Physics

Relativity


Introduction

As we study classical mechanics, we see that velocity is a quantity relativeas it depends on the frame of reference in which it is measured.

This leads us to infer that other velocity-dependent quantities must also be relative, such as kinetic energy and the amount of motion, for example.

Gravitational potential energy is also a relative quantity, as its value depends on the reference level adopted to measure heights.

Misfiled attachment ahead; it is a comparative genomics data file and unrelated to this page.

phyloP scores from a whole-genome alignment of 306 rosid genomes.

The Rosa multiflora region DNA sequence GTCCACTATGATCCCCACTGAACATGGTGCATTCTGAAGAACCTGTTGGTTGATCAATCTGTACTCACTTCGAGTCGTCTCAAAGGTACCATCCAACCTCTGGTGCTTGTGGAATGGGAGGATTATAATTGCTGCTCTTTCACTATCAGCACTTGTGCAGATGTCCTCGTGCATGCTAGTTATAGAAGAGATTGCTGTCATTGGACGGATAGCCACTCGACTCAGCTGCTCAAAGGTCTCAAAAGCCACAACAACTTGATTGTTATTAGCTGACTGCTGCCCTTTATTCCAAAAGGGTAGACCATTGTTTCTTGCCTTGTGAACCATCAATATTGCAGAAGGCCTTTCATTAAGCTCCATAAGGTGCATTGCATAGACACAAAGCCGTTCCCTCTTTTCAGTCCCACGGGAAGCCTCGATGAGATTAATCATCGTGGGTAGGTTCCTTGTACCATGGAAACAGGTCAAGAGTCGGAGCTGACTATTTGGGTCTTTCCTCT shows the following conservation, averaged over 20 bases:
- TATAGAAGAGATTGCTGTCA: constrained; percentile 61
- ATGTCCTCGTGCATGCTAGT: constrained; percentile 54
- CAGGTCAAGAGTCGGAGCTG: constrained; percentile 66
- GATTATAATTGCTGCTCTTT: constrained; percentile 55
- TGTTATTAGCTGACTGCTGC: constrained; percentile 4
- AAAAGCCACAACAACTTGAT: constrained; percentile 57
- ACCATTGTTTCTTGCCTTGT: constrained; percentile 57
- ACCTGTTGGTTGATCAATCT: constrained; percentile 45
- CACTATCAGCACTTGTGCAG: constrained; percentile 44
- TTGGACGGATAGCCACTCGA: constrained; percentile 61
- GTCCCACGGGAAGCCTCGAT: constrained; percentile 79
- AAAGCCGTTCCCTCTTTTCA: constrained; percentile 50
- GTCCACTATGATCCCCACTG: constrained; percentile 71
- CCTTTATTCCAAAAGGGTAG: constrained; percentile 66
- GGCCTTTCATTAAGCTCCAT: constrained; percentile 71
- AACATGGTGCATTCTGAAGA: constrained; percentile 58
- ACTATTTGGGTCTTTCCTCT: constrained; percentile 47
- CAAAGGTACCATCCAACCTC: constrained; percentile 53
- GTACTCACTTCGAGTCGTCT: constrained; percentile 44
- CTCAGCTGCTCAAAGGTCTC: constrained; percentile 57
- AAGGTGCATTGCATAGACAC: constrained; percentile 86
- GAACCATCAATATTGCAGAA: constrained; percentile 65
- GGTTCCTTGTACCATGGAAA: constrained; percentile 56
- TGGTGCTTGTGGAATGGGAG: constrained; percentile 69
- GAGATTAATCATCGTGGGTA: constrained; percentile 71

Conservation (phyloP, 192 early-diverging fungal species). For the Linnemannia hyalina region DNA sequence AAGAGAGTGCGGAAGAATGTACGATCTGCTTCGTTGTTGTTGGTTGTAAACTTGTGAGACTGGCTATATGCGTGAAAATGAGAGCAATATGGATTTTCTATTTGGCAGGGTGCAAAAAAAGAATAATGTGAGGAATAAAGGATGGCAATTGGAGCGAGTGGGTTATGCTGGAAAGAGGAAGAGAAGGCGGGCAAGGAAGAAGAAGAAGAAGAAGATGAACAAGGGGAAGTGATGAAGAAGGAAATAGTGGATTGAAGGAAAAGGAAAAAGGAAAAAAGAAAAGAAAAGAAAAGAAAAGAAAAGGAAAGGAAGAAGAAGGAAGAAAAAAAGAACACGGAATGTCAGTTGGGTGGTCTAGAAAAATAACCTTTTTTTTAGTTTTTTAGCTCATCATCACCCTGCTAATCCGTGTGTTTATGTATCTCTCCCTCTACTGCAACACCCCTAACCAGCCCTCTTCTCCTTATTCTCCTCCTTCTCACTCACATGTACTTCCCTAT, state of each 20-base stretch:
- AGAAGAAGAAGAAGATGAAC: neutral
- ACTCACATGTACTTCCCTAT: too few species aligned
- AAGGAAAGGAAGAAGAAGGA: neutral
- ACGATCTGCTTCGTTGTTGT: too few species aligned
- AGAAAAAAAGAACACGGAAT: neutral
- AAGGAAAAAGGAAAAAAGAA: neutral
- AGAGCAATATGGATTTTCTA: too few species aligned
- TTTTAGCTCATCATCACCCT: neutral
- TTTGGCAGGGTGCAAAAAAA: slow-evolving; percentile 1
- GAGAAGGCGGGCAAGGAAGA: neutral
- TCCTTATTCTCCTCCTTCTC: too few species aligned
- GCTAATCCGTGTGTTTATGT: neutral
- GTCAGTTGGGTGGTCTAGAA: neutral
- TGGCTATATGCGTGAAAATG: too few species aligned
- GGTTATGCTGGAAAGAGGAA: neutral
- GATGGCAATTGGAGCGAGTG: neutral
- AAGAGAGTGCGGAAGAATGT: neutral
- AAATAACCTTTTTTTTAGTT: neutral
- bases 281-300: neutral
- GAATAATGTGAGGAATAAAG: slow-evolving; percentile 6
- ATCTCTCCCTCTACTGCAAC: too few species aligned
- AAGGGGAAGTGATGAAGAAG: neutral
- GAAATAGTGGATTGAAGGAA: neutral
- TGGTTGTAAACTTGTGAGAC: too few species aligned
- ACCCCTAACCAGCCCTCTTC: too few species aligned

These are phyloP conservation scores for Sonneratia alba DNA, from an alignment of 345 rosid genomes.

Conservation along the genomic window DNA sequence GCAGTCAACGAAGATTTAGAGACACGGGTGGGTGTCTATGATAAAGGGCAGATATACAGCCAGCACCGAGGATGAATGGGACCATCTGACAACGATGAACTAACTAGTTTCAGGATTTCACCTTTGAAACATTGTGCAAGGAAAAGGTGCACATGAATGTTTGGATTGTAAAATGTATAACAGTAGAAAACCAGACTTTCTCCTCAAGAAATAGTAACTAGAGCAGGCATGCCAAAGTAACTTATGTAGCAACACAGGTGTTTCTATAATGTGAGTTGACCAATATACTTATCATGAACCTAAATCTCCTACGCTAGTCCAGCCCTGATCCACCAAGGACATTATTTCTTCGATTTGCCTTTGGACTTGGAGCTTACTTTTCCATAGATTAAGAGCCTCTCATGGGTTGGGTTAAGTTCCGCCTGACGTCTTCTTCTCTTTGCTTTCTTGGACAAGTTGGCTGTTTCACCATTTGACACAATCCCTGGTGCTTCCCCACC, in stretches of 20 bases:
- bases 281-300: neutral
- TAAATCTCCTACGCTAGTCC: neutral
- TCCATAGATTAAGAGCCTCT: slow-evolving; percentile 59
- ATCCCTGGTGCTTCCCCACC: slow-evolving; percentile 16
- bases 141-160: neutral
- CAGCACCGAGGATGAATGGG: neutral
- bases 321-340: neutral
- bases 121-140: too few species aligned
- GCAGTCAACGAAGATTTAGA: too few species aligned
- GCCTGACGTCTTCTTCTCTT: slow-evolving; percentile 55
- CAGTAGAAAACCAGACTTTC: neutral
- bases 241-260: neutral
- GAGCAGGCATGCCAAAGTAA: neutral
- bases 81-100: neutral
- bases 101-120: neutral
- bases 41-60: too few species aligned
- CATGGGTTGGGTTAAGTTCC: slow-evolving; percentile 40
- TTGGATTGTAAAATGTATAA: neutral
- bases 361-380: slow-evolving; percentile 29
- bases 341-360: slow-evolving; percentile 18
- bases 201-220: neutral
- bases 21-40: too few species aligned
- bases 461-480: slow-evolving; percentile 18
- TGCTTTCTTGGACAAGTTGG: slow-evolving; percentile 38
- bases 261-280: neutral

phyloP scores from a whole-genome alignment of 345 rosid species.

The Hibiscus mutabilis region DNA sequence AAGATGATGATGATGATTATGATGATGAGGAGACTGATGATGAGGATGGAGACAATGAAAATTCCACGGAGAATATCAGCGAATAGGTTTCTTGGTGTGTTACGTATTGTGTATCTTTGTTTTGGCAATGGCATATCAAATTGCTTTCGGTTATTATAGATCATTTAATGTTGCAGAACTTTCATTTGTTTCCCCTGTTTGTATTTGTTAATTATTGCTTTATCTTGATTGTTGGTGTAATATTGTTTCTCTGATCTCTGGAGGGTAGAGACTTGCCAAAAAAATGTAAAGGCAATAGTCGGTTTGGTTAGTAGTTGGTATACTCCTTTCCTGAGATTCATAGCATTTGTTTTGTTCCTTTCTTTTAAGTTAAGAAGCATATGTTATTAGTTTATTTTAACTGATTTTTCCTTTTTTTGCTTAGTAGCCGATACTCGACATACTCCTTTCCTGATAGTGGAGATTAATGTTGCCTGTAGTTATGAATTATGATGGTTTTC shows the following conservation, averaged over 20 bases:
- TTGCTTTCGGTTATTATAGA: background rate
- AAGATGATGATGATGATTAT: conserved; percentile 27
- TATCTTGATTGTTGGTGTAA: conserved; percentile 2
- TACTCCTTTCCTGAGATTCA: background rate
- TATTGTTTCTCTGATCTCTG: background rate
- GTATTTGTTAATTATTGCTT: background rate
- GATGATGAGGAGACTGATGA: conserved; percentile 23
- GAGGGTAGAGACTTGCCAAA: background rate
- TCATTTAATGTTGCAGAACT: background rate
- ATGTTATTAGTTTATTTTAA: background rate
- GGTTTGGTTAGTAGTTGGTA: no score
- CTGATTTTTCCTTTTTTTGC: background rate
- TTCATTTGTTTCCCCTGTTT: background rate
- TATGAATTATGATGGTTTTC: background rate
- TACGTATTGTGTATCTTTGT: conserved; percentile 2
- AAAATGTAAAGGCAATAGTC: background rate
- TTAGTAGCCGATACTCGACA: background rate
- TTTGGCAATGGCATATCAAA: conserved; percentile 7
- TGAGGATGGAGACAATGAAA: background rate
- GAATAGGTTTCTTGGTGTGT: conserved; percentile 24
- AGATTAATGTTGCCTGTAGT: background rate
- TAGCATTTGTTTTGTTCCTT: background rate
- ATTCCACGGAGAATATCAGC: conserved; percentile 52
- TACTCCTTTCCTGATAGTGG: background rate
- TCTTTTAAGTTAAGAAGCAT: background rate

Already length, time and pasta are quantities that have always been treated as absolute. This means that the value of these quantities does not depend on the benchmark in which they are measured.

Later, we will see that such quantities can also be relative when the speed of the movements in which they are involved is very high, that is, not negligible compared to the speed of light (c = 300000 km / s).